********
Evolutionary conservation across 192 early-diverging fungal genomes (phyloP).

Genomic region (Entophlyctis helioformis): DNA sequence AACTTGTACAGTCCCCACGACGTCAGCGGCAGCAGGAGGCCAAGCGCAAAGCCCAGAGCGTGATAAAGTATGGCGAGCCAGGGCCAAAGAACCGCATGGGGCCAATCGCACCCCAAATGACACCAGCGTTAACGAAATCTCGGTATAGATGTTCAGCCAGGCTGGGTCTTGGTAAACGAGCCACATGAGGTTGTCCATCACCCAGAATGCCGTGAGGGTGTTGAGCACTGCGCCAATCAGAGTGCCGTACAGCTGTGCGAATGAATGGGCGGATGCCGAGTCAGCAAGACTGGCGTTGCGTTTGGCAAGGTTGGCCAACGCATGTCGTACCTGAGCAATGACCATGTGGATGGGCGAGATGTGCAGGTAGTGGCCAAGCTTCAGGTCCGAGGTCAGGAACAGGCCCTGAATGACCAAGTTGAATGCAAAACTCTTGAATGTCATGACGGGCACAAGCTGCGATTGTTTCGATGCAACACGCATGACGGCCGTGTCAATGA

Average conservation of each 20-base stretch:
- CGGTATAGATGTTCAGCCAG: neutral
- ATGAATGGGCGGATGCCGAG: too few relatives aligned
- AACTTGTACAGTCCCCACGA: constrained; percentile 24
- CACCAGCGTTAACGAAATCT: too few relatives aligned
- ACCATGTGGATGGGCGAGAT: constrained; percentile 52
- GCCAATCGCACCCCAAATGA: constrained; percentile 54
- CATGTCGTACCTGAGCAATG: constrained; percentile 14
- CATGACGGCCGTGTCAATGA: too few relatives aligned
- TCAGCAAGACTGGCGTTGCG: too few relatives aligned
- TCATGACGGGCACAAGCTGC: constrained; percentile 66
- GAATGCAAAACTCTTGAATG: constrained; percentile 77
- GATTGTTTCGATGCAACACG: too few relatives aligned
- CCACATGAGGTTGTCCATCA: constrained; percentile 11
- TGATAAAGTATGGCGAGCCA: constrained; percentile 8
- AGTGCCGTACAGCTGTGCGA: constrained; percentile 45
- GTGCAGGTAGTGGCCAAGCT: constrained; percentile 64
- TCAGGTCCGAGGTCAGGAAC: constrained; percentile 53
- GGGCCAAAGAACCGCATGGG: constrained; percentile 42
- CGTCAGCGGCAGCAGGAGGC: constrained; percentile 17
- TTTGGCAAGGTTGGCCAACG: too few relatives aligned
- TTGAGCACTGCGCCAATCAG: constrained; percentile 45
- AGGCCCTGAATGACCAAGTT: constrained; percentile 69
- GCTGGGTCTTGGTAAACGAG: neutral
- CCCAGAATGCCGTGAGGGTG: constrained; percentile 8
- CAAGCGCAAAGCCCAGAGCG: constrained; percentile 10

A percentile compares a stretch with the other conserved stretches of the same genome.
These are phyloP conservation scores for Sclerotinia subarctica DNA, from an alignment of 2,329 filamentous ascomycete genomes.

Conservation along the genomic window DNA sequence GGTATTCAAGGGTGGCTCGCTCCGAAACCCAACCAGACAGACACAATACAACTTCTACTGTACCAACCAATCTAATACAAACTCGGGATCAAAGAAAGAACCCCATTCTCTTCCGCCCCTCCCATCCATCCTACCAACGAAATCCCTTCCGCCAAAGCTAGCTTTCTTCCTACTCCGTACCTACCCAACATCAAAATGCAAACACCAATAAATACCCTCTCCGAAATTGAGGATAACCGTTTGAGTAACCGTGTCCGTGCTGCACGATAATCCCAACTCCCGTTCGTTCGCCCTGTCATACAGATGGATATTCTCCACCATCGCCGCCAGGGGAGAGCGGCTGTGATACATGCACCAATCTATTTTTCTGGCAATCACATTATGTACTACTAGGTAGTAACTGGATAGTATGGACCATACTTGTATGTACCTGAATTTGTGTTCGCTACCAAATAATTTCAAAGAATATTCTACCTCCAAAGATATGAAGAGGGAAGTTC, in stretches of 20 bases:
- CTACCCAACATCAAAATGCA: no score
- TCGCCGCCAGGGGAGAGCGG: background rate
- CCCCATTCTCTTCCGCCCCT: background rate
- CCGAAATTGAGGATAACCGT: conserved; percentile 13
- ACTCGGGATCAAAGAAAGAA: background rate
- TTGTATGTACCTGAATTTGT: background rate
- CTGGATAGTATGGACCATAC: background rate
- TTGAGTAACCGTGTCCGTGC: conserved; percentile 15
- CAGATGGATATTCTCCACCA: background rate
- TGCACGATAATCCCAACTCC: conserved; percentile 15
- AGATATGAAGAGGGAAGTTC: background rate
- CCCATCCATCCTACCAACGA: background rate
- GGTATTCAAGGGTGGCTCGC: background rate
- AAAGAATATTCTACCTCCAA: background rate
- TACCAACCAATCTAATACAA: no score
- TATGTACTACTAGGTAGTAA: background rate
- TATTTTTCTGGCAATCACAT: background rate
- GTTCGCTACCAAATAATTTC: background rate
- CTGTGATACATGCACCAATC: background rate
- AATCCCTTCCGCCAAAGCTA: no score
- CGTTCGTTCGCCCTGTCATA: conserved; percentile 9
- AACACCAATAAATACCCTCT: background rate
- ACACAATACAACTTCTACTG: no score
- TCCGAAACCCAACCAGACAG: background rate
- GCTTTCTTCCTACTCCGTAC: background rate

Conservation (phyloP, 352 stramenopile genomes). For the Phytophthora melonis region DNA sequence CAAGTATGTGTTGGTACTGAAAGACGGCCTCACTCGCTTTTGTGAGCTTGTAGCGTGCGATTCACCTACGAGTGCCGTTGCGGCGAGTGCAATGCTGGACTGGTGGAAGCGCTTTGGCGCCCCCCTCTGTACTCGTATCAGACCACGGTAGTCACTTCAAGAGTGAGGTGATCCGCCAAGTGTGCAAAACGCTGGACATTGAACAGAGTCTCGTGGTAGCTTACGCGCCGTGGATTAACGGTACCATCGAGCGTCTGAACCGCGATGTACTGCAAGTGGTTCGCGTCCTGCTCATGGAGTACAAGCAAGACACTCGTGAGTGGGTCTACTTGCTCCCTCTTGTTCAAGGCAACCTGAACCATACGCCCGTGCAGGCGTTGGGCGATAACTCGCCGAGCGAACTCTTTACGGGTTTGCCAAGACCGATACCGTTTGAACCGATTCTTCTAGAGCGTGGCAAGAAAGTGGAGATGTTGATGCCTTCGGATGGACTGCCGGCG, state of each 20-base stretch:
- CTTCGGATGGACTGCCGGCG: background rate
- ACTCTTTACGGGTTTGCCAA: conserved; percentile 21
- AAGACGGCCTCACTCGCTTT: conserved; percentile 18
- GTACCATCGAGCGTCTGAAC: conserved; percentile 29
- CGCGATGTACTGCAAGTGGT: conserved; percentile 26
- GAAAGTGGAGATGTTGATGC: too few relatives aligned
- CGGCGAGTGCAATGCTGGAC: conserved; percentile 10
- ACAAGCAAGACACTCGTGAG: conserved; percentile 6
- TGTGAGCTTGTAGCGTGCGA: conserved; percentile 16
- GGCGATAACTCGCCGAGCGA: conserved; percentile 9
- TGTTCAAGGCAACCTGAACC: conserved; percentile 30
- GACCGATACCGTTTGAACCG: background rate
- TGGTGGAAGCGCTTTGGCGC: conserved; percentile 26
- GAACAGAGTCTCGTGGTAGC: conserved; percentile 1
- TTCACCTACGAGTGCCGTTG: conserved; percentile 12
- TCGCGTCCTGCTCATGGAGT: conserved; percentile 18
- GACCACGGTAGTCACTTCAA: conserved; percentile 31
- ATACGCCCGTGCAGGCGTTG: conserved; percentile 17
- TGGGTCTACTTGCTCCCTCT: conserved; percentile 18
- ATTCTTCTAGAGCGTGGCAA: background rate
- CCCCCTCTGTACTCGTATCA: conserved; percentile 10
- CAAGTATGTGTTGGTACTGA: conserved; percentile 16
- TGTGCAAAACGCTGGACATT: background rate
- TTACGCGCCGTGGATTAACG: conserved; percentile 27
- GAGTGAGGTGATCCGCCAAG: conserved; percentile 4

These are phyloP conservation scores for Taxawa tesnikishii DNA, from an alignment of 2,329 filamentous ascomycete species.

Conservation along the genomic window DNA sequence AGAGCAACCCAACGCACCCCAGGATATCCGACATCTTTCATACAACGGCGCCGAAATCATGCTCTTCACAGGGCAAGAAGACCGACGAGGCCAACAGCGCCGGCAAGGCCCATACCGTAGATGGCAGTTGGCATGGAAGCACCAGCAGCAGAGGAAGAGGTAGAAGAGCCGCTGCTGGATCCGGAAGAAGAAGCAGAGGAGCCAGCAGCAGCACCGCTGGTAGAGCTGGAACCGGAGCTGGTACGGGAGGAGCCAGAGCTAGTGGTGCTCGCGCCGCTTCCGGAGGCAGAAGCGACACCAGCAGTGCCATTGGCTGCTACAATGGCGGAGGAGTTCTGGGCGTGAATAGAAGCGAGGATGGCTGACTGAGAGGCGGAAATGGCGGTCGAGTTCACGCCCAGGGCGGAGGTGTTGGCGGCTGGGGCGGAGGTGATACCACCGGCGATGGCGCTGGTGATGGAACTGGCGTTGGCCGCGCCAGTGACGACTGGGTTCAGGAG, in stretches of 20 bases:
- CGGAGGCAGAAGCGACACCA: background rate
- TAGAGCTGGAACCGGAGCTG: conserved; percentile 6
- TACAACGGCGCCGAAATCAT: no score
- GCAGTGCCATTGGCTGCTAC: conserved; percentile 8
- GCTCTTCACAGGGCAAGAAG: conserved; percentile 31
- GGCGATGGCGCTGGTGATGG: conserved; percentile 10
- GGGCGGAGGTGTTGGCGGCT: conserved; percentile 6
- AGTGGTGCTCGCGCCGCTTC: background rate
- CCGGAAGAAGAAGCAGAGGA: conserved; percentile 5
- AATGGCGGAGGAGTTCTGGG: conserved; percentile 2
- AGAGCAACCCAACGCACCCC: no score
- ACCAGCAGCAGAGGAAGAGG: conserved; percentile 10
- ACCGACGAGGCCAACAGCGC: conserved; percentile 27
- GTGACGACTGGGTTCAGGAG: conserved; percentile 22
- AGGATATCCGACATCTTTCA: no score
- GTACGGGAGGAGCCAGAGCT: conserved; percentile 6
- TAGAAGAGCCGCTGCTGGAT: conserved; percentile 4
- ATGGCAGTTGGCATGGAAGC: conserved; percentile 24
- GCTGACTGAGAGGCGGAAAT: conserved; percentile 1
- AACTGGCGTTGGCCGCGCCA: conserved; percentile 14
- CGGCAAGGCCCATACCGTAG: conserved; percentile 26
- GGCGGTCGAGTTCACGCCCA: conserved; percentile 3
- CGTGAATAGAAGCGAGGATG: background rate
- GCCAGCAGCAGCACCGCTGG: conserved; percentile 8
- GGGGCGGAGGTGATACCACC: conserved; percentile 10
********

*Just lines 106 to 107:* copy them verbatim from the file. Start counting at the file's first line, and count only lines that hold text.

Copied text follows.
- GGCGGTCGAGTTCACGCCCA: conserved; percentile 3
- CGTGAATAGAAGCGAGGATG: background rate